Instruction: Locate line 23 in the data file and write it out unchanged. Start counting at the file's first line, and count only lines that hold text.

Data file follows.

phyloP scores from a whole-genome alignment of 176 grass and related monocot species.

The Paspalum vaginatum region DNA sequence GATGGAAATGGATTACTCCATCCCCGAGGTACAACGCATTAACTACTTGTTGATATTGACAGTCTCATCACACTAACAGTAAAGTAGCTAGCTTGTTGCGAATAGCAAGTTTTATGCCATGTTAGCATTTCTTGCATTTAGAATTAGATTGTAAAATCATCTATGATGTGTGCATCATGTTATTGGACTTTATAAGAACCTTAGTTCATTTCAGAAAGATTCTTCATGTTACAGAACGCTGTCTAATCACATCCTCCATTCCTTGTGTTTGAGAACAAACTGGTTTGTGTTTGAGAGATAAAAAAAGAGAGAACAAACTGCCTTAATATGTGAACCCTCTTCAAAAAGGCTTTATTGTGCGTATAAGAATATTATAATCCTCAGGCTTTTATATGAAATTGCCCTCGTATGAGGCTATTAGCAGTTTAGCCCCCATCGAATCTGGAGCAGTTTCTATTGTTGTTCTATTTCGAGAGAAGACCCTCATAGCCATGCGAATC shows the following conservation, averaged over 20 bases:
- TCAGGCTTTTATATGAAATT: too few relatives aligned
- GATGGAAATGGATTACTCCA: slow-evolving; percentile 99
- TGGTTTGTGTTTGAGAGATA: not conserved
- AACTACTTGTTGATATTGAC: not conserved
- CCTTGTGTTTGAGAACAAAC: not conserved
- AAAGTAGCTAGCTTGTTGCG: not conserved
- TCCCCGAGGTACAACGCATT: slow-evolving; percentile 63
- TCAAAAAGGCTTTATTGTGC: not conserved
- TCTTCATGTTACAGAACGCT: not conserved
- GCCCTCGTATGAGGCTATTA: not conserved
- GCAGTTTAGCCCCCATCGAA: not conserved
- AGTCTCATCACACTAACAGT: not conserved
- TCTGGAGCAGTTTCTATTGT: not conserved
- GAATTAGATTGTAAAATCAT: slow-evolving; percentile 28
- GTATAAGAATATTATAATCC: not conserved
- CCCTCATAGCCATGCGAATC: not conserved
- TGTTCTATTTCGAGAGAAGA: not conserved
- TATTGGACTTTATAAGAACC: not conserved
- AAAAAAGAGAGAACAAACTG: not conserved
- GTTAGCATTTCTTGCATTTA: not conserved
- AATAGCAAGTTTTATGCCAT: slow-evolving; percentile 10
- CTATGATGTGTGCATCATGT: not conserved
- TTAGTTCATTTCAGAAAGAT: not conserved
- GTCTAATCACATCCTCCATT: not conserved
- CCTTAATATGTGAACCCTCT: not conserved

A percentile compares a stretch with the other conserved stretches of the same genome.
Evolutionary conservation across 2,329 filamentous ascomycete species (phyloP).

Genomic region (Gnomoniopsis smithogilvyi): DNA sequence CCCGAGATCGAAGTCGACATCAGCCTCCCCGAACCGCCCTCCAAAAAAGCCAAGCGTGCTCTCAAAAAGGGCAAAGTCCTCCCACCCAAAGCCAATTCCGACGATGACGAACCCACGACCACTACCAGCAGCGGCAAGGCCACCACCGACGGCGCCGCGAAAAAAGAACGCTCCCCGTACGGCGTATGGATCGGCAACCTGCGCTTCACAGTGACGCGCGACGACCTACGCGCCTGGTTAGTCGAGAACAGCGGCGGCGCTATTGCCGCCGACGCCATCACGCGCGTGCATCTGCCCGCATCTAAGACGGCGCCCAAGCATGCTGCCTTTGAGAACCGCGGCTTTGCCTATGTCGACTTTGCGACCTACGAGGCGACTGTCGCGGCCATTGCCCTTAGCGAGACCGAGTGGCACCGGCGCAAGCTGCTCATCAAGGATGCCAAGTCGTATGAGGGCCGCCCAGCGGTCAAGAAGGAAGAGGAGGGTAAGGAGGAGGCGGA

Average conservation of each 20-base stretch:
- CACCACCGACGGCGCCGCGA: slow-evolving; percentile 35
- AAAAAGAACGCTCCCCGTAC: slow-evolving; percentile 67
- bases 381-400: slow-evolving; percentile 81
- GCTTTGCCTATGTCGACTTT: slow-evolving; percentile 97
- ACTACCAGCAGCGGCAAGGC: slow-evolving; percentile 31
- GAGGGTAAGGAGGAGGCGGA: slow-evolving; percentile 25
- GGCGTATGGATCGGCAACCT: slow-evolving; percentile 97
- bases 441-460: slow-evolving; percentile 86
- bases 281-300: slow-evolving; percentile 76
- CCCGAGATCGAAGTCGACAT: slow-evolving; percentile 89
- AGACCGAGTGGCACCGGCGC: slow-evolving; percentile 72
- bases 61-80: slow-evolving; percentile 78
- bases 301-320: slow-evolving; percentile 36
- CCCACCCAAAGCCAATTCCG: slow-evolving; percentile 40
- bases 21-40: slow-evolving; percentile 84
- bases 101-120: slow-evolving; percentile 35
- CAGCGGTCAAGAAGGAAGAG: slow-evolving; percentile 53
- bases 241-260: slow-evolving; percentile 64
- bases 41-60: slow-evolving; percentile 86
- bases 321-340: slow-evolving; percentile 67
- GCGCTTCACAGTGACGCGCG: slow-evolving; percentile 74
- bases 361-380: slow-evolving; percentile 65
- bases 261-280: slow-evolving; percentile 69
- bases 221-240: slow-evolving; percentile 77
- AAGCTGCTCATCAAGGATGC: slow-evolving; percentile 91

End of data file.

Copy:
- AATAGCAAGTTTTATGCCAT: slow-evolving; percentile 10